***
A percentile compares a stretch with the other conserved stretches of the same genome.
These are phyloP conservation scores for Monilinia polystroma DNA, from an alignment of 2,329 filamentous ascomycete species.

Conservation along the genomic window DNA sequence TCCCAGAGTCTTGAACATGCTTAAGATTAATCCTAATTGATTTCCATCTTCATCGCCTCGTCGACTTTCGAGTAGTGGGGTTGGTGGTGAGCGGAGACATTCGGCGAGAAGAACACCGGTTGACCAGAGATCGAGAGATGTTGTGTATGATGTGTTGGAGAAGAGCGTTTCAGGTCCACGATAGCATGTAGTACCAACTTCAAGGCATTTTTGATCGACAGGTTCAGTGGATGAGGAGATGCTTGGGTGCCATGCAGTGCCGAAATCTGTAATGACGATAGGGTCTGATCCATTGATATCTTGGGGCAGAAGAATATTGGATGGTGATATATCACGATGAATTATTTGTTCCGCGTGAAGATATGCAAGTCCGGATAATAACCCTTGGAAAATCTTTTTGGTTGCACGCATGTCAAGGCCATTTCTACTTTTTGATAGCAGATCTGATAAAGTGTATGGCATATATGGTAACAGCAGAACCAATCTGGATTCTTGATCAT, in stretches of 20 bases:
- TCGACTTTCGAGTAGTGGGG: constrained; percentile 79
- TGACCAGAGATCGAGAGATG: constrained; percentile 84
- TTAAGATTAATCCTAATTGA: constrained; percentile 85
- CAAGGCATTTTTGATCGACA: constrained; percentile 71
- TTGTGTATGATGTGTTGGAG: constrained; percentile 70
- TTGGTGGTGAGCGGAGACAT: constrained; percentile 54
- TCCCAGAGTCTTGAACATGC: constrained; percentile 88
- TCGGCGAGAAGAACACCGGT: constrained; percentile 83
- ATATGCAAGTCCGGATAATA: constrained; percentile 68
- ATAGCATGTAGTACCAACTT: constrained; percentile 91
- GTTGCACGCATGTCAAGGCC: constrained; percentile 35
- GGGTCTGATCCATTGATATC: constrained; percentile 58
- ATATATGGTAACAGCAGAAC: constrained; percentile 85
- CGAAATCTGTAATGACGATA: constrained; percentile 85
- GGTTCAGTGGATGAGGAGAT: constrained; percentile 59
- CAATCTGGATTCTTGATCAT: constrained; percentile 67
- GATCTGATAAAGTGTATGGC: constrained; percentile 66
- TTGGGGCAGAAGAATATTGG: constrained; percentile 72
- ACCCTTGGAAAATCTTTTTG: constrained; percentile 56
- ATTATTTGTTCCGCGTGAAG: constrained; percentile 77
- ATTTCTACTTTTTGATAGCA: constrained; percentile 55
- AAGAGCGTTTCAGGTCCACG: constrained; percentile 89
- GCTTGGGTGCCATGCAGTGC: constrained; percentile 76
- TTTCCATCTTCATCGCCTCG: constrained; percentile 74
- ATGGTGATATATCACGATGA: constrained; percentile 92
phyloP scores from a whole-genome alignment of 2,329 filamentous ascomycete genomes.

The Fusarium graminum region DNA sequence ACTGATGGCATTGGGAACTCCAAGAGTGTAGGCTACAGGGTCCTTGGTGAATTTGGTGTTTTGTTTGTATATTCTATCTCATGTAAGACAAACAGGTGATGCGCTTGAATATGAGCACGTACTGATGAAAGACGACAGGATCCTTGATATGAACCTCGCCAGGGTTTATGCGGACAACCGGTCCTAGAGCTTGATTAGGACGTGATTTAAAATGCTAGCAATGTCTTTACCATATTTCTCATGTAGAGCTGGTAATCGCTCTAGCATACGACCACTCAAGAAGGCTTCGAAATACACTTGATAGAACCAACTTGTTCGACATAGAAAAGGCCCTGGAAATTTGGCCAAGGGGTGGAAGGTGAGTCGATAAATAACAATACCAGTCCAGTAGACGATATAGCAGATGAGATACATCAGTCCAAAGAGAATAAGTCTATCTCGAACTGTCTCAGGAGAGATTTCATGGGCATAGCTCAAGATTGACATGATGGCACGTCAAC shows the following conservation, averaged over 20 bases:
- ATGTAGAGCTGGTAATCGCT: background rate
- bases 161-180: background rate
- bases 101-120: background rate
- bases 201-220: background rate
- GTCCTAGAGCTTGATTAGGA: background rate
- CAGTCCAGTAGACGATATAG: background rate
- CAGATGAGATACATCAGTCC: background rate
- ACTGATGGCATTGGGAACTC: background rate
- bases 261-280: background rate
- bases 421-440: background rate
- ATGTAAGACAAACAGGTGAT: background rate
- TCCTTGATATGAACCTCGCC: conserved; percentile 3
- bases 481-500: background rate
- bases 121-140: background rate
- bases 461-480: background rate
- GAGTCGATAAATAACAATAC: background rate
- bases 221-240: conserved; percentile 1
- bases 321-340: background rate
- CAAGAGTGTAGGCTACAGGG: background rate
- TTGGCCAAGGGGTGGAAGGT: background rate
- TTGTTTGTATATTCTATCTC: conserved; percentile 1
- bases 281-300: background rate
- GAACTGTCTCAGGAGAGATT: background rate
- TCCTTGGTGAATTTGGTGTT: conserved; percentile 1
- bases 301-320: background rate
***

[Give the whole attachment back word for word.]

A percentile compares a stretch with the other conserved stretches of the same genome.
These are phyloP conservation scores for Monilinia polystroma DNA, from an alignment of 2,329 filamentous ascomycete species.

Conservation along the genomic window DNA sequence TCCCAGAGTCTTGAACATGCTTAAGATTAATCCTAATTGATTTCCATCTTCATCGCCTCGTCGACTTTCGAGTAGTGGGGTTGGTGGTGAGCGGAGACATTCGGCGAGAAGAACACCGGTTGACCAGAGATCGAGAGATGTTGTGTATGATGTGTTGGAGAAGAGCGTTTCAGGTCCACGATAGCATGTAGTACCAACTTCAAGGCATTTTTGATCGACAGGTTCAGTGGATGAGGAGATGCTTGGGTGCCATGCAGTGCCGAAATCTGTAATGACGATAGGGTCTGATCCATTGATATCTTGGGGCAGAAGAATATTGGATGGTGATATATCACGATGAATTATTTGTTCCGCGTGAAGATATGCAAGTCCGGATAATAACCCTTGGAAAATCTTTTTGGTTGCACGCATGTCAAGGCCATTTCTACTTTTTGATAGCAGATCTGATAAAGTGTATGGCATATATGGTAACAGCAGAACCAATCTGGATTCTTGATCAT, in stretches of 20 bases:
- TCGACTTTCGAGTAGTGGGG: constrained; percentile 79
- TGACCAGAGATCGAGAGATG: constrained; percentile 84
- TTAAGATTAATCCTAATTGA: constrained; percentile 85
- CAAGGCATTTTTGATCGACA: constrained; percentile 71
- TTGTGTATGATGTGTTGGAG: constrained; percentile 70
- TTGGTGGTGAGCGGAGACAT: constrained; percentile 54
- TCCCAGAGTCTTGAACATGC: constrained; percentile 88
- TCGGCGAGAAGAACACCGGT: constrained; percentile 83
- ATATGCAAGTCCGGATAATA: constrained; percentile 68
- ATAGCATGTAGTACCAACTT: constrained; percentile 91
- GTTGCACGCATGTCAAGGCC: constrained; percentile 35
- GGGTCTGATCCATTGATATC: constrained; percentile 58
- ATATATGGTAACAGCAGAAC: constrained; percentile 85
- CGAAATCTGTAATGACGATA: constrained; percentile 85
- GGTTCAGTGGATGAGGAGAT: constrained; percentile 59
- CAATCTGGATTCTTGATCAT: constrained; percentile 67
- GATCTGATAAAGTGTATGGC: constrained; percentile 66
- TTGGGGCAGAAGAATATTGG: constrained; percentile 72
- ACCCTTGGAAAATCTTTTTG: constrained; percentile 56
- ATTATTTGTTCCGCGTGAAG: constrained; percentile 77
- ATTTCTACTTTTTGATAGCA: constrained; percentile 55
- AAGAGCGTTTCAGGTCCACG: constrained; percentile 89
- GCTTGGGTGCCATGCAGTGC: constrained; percentile 76
- TTTCCATCTTCATCGCCTCG: constrained; percentile 74
- ATGGTGATATATCACGATGA: constrained; percentile 92
phyloP scores from a whole-genome alignment of 2,329 filamentous ascomycete genomes.

The Fusarium graminum region DNA sequence ACTGATGGCATTGGGAACTCCAAGAGTGTAGGCTACAGGGTCCTTGGTGAATTTGGTGTTTTGTTTGTATATTCTATCTCATGTAAGACAAACAGGTGATGCGCTTGAATATGAGCACGTACTGATGAAAGACGACAGGATCCTTGATATGAACCTCGCCAGGGTTTATGCGGACAACCGGTCCTAGAGCTTGATTAGGACGTGATTTAAAATGCTAGCAATGTCTTTACCATATTTCTCATGTAGAGCTGGTAATCGCTCTAGCATACGACCACTCAAGAAGGCTTCGAAATACACTTGATAGAACCAACTTGTTCGACATAGAAAAGGCCCTGGAAATTTGGCCAAGGGGTGGAAGGTGAGTCGATAAATAACAATACCAGTCCAGTAGACGATATAGCAGATGAGATACATCAGTCCAAAGAGAATAAGTCTATCTCGAACTGTCTCAGGAGAGATTTCATGGGCATAGCTCAAGATTGACATGATGGCACGTCAAC shows the following conservation, averaged over 20 bases:
- ATGTAGAGCTGGTAATCGCT: background rate
- bases 161-180: background rate
- bases 101-120: background rate
- bases 201-220: background rate
- GTCCTAGAGCTTGATTAGGA: background rate
- CAGTCCAGTAGACGATATAG: background rate
- CAGATGAGATACATCAGTCC: background rate
- ACTGATGGCATTGGGAACTC: background rate
- bases 261-280: background rate
- bases 421-440: background rate
- ATGTAAGACAAACAGGTGAT: background rate
- TCCTTGATATGAACCTCGCC: conserved; percentile 3
- bases 481-500: background rate
- bases 121-140: background rate
- bases 461-480: background rate
- GAGTCGATAAATAACAATAC: background rate
- bases 221-240: conserved; percentile 1
- bases 321-340: background rate
- CAAGAGTGTAGGCTACAGGG: background rate
- TTGGCCAAGGGGTGGAAGGT: background rate
- TTGTTTGTATATTCTATCTC: conserved; percentile 1
- bases 281-300: background rate
- GAACTGTCTCAGGAGAGATT: background rate
- TCCTTGGTGAATTTGGTGTT: conserved; percentile 1
- bases 301-320: background rate